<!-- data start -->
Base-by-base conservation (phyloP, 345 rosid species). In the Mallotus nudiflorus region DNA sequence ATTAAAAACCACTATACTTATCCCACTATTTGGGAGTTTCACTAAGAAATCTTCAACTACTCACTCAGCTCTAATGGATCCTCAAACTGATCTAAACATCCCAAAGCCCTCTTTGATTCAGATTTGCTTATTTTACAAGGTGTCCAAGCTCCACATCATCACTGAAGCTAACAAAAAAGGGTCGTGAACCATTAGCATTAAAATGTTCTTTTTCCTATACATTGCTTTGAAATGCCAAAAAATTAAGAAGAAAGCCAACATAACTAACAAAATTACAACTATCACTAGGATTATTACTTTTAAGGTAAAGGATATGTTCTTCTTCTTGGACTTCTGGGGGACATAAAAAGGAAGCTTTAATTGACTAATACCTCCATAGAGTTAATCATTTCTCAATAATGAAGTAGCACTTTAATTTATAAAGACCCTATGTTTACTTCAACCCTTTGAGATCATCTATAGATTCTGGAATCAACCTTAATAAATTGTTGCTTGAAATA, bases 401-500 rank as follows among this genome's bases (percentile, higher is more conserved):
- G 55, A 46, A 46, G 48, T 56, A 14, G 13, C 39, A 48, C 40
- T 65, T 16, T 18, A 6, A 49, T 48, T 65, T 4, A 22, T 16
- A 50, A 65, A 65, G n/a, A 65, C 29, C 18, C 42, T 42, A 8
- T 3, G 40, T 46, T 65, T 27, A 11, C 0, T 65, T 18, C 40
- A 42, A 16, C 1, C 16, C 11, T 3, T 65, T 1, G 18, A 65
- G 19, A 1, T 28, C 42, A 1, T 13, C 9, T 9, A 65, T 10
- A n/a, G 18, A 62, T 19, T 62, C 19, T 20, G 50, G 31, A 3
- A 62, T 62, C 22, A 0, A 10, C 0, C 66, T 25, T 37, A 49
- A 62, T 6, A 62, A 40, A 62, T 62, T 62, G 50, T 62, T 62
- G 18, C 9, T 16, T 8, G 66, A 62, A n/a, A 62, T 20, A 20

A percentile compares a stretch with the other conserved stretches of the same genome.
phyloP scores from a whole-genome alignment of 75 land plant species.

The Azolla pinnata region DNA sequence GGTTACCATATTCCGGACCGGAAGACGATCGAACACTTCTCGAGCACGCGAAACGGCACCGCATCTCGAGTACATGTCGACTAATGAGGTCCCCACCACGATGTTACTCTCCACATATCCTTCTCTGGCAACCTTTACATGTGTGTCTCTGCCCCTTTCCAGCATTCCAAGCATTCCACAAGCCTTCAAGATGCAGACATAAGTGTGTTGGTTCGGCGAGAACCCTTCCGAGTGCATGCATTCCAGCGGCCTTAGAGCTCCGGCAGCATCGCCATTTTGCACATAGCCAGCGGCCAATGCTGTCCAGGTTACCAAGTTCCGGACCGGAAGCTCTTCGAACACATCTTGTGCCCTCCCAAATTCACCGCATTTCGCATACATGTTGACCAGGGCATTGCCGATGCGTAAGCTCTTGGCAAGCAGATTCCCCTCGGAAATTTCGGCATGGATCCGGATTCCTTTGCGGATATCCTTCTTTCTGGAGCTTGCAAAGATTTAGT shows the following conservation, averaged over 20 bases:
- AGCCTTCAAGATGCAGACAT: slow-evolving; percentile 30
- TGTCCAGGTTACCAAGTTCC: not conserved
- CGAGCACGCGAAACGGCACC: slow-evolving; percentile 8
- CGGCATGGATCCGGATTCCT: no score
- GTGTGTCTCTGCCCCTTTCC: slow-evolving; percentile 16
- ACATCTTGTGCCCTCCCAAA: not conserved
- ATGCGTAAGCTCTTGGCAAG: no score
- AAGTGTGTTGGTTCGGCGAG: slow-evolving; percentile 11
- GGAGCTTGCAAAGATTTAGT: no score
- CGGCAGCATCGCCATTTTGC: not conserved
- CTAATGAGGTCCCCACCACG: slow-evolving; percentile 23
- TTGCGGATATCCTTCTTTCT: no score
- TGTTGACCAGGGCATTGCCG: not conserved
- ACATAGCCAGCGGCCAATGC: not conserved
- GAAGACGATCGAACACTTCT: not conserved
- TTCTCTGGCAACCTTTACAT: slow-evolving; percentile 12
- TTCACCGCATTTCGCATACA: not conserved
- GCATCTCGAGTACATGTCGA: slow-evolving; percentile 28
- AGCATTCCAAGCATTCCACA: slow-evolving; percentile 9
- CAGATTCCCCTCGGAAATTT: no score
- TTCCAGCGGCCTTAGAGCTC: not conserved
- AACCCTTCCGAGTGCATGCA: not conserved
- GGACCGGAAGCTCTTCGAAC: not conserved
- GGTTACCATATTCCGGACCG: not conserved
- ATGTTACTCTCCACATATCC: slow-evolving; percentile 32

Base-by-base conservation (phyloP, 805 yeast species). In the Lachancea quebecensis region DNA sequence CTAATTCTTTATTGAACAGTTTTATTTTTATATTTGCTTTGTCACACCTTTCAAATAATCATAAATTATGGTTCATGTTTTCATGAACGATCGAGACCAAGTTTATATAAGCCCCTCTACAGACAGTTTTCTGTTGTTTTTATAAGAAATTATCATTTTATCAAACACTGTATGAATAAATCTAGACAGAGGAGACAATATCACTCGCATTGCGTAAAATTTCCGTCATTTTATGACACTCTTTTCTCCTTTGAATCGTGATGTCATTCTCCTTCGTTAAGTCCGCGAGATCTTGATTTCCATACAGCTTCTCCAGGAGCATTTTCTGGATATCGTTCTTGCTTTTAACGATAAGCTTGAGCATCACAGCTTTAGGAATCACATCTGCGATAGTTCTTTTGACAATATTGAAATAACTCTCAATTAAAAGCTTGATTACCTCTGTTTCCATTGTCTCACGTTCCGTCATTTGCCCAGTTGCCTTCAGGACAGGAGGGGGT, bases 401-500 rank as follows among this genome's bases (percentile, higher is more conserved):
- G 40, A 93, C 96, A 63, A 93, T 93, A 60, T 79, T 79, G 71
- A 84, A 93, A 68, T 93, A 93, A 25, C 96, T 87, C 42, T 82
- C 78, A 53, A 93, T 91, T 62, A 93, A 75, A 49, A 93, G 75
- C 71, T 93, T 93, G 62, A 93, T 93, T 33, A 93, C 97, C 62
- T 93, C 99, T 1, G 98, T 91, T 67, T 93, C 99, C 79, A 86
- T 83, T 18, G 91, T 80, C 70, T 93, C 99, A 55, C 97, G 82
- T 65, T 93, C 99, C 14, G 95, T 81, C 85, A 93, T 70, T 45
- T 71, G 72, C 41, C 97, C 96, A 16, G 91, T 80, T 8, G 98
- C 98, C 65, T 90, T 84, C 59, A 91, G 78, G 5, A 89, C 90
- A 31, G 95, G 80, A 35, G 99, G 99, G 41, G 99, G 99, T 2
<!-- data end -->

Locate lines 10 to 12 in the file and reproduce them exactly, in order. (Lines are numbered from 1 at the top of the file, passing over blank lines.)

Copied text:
- A 62, T 6, A 62, A 40, A 62, T 62, T 62, G 50, T 62, T 62
- G 18, C 9, T 16, T 8, G 66, A 62, A n/a, A 62, T 20, A 20

A percentile compares a stretch with the other conserved stretches of the same genome.